Banks not playing fair following base rate cuts

This thread is to discuss the following news story:
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  • edited 2 June 2009 at 6:22PM
    opinions4uopinions4u
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    edited 2 June 2009 at 6:22PM
    Borrowing risks have gone up, so lending rates have gone up.

    A year ago savers would have got 6.5% on a 1 year fixed rate bond.

    Bank of England rates have plummeted by 5%.

    You will typically get around 3.5% on a 1 year fixed rate bond today, not the 1.5% the BofE rate would suggest "appropriate".

    Headline: "Banks being far too generous told to cut rates to savers in order to subsidise borrowers". Nah, doesn't work for me either.
  • RayWolfeRayWolfe Forumite
    3K Posts
    opinions4u wrote: »
    You will typically get around 3.5% on a 1 year fixed rate bond today, not the 1.5% the BofE rate would suggest "appropriate".
    Don't be silly, that doesn't make a story.
    The journalistic origins of Martin are still showing. :rolleyes:
  • withnellwithnell Forumite
    1.6K Posts
    To be honest, anyone with a £1000 o/d with nationwide at near 18% in the first place before the rate rise was a bit foolish
  • withnell wrote: »
    To be honest, anyone with a £1000 o/d with nationwide at near 18% in the first place before the rate rise was a bit foolish
    Since when? My overdraft's been at about 13% yearly for a while now! :p
  • withnellwithnell Forumite
    1.6K Posts
    Since when? My overdraft's been at about 13% yearly for a while now! :p

    Not according to original linked article:

    "Nationwide Building Society hiked its standard overdraft interest rate from 17.9% to 18.9%"
  • lemonjellylemonjelly Forumite
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    1,000 Posts Combo Breaker Mortgage-free Glee!
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    I agree wholeheartedly with the sentiment of the article.

    In addition to the BoE rate dropping, LIBOR has repeatedly fallen, essentially meaning that inter bank borrowing (& therefore banking costs) have fallen substantially.

    They have repeatedly slashed rates for a variety of savings accounts, yet charges for borrowing have regularly crept up.

    Therefore, is it not reasonable to ask whether the banks are playing fair here? Or are they profiteering at our expense?

    NB - FWIW I hear that part of why LIBOR is dropping is because banks are still concerned about lending to each other!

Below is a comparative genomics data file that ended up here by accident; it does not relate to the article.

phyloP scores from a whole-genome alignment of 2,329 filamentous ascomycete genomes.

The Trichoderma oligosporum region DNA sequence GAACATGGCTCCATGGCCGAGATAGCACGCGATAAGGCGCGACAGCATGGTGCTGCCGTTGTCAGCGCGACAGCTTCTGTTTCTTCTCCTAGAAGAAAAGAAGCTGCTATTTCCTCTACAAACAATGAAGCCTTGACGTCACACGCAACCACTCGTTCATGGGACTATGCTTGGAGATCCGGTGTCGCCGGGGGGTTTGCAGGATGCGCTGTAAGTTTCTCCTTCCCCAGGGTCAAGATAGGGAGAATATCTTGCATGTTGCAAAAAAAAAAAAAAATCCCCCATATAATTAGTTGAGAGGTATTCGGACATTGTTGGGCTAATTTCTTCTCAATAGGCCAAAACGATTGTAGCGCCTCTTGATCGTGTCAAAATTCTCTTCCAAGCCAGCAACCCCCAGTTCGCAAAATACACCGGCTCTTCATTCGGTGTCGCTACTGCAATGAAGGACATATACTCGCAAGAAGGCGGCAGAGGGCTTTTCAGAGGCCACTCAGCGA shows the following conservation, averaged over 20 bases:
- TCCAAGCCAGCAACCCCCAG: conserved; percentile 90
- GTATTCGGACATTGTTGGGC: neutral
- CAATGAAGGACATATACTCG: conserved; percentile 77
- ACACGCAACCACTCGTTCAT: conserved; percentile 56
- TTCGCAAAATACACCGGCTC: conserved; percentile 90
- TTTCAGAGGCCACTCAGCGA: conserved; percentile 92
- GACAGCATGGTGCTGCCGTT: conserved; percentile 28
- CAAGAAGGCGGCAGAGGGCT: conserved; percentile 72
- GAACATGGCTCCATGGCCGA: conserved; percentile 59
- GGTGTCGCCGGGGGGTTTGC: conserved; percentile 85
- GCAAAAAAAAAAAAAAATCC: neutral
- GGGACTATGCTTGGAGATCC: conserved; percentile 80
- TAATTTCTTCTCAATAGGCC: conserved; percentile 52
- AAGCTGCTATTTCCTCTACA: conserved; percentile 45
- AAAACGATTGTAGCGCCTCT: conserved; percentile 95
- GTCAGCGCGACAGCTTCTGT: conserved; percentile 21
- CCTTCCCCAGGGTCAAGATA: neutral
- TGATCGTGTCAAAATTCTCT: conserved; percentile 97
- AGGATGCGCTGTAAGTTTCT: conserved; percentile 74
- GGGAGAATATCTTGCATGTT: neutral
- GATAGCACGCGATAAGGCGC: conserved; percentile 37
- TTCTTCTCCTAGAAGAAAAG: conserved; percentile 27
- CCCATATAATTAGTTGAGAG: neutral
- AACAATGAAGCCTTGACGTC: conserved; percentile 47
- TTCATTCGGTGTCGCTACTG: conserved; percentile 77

It's getting harder & harder to keep the government in the manner to which they have become accustomed.
  • RayWolfeRayWolfe Forumite
    3K Posts
    lemonjelly wrote: »
    NB - FWIW I hear that part of why LIBOR is dropping is because banks are still concerned about lending to each other!
    No dear, that would cause LIBOR to increase.
  • withnellwithnell Forumite
    1.6K Posts
    Loads of people are on mortgages paying about 1.5% or so - For savings rates to be maintained at 3%, you need an equal number of people to be borrowing at 4.5% to break even, before you've even considered the costs of running a banking network

    Very easy to look at the headline rates offered and say there's a slightly bigger difference - but that doesn't take into account the greater risk of default in a recession.

    You're not forced to borrow money, and you're not forced to save with UK banks
  • edited 3 June 2009 at 3:50PM
    opinions4uopinions4u
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    edited 3 June 2009 at 3:50PM
    NB - FWIW I hear that part of why LIBOR is dropping is because banks are still concerned about lending to each other!
    Short term inter-bank rates are falling, but the market for medium/long term lending (anything over a year) isn't functioning properly, hence the 2 year savings deals being pushed at higher rates.

    Unfortunately the demand for 6 month mortgages and 3 month personal loans is miniscule, so lower short-term LIBOR rates are basically useless.
  • nzseries1nzseries1 Forumite
    2.2K Posts
    Is it just me, or is there quite dramatic language in this news story?
    average rates on best-buy easy access saving accounts have plummeted by 0.95% points
    overdraft rates will rocket by up to 3.9% points.

    In my opinion, savings rates dropping by 0.95% is not a "plummet" and overdrafts rising by 3.9% is not a "rocket". I thought news stories were supposed to remain impartial. It's this kind of media hype that doesn't help during a recession.
    You're spelling is effecting me so much. Im trying not to be phased by it but your all making me loose my mind on mass!! My head is loosing it's hair. I'm going to take myself off the electoral role like I should of done ages ago and move to the Caribean. I already brought my plane ticket, all be it a refundable 1.
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